Justine Henin Begs Further Analysis
The game alone is testimony to the dangers of institutionalized coaching systems. Had she not been able to be the big fish in a little pond, young Justine might have been micro-managed right out of building her own playing style. Can others play like her? It’s not easy, but the point is that a player should be encouraged to build his or her own game rather than be sledge-hammered into a coach’s vision of how to hit the ball. Far too many coaches and instructors engage in data transfer rather than truly grasping a player’s desires or skills.
Of course there’s also a remarkable back story to Henin’s recent success. Her year began with a divorce, continued with a familial reconciliation and all along she has this remarkable connection to her coach, Carlos Rodriguez. You won’t see her posing for fashion layouts or pursuing an acting career, but if this woman isn’t an example of tennis’ penchant for powerful personalities, then abandon hope.
The Williams Sisters Are Champions, But Lack Class
The Williams sisters are great champions but gracious
They’ve won, they might win more in the future, they can compete wonderfully – but Serena and Venus could stand to learn a lot more about how to be gracious losers. Serena’s comment that Henin hit “lucky shots” was utterly tasteless, the lowlight of a perfunctory press conference.
As anticipated, Venus was kinder, but rather than indulge in one answer after another about her dizziness, she could have merely said that she lost and that she vowed to win the next match.
Added admonition goes to mother Oracene for talking about taking Venus to the Mayo Clinic. Australian Roy Emerson put it best: If you’re hurt, don’t play. And if you play, you’re not hurt. End of story.
The Russians Are Going, The Russians Are Going
From Svetlana Kuznetsova to Elena Dementieva, Nadia Petrova to Marat Safin and yes, my man, Davydenko, these are all a batch of powerful, hardworking, driven athletes – driven, that is, to escape from poor-to-working class lifestyles. Fair enough, but now that they’re all millionaires, the wear and tear of such narrow playing styles and metronomic ball-striking is starting to show. Too much force, not enough play. Too much composition, not enough literature.
Russians will continue to emerge, but it’s uncertain how much impact they’ll have at the highest levels. And though Maria Sharapova is technically a Russian and hindered by some of these same technical and tactical issues, the fact she’s not an American is more of an expedient technicality than a reality.
Hawk-Eye Works, But Stop the Illegal Coaching
The parents and coaches who advise whether a player should challenge or not are cheating. If tennis’ powers-that-be can create a workable replay challenge system, they should also determine a way to eliminate illegal coaching.
Andre Agassi Has A Future in TV
|What a treat to hear Andre Agassi discuss the fine points of the game at this
Having been lucky enough to talk about the nuts and bolts of the game with Agassi on several occasions, I’ve always appreciated his keen tennis mind. America got to hear it extensively during the Roddick-Federer quarterfinal.
He likely won’t ever need or care for the week to week grind of regular TV work, but my, what a treat to hear him discuss the fine points of the court, the racquet, stroke production and strategy. I’ll take this any day over the gushings of a Streisand about tennis’ “Zen Master.”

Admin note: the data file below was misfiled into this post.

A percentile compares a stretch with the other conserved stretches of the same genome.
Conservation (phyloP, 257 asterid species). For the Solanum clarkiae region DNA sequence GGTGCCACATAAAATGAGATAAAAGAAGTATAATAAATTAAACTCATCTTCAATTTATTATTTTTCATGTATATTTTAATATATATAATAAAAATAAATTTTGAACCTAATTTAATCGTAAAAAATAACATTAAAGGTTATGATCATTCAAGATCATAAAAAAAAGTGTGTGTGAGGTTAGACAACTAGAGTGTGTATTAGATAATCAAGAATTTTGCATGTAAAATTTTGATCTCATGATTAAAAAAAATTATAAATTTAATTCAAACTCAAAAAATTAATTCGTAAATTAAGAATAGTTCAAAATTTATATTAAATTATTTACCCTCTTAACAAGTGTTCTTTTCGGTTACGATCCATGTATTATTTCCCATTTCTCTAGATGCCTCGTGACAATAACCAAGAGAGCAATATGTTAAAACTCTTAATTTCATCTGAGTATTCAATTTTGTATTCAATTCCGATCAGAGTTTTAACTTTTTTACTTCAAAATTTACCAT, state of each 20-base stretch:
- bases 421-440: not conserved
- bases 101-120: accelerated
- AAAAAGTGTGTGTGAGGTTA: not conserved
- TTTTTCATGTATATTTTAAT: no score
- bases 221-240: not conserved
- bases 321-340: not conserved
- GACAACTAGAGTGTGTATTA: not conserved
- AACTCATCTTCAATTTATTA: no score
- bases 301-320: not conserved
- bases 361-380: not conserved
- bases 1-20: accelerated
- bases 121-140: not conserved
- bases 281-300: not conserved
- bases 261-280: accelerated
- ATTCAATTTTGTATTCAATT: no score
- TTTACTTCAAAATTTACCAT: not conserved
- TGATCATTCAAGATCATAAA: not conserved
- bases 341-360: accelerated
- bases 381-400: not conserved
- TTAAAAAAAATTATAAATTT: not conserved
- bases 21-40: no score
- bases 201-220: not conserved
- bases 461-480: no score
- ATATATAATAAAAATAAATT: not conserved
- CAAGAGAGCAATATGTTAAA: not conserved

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The Backhand Overhead
At the club level, the backhand overhead is one of the hardest shots in tennis, yet the pros execute this stroke flawlessly and with great precision. Here, ATP and WTA coach, Heath Waters, takes you step-by-step through the proper procedure for hitting this overhead, touching all the important reference points along the way. Follow Heath's direction and,, with a little practice, you can turn this difficult shot into a one of your strengths.
Progressive Tennis: “The Right Stuff”
The Progressive Tennis system of scale appropriate development was introduced as a package that promotes competitive play for younger players and speeds development. Progressive Tennis allows greater numbers of younger players to experience tennis successfully and quickly. It takes less time to to take more players to higher skill levels, than with regulation equipment and it is the norm in solid tennis countries like France, and Belgium. Wayne Elderton
T1 Super Slow-Mo™ Video - Anna Chakvetadze
Anna continued her strong run this summer capturing the WTA tournament in Stanford over Sania Mirza, and making the semifinals of the US Open and now is at a career high 6th in the world. Anna turned pro in 2003, but this has found her stride and is poised to move yet higher. She reached the quarterfinals of both the Australian and French Open this year, and has notched wins over Sharapova, Mauresmo, Petrova, and Henin. Pretty good work for a 20 year old. Check out Anna's strokes in T1 Super Slow-Mo™ Video, only here on TennisOne.
The Etcheberry Experience DVD
For more than twenty years Pat Etcheberry has been providing athletes from around the world with the winning edge. We call this the Etcheberry Experience, and players with an Etcheberry experience have hoisted Championship Trophies at over one hundred major championships, including 28 Australian Opens, 18 Wimbledons, 22 UP Opens, 22 French Opens and 15 Olympic medals.
And now it's your turn! This is your chance to experience the same drills, exercises and words of tennis wisdom that Pat gave to Pete Sampras, Andre Agassi, Jennifer Capriati, Martina Hingis, Jim Courier, Justine Henin-Hardenne, and others, that helped launch them on their incredible careers. For the first time, Pat Etcheberry shares his training secrets in a series of DVDs for players of all ages, their coaches, and trainers.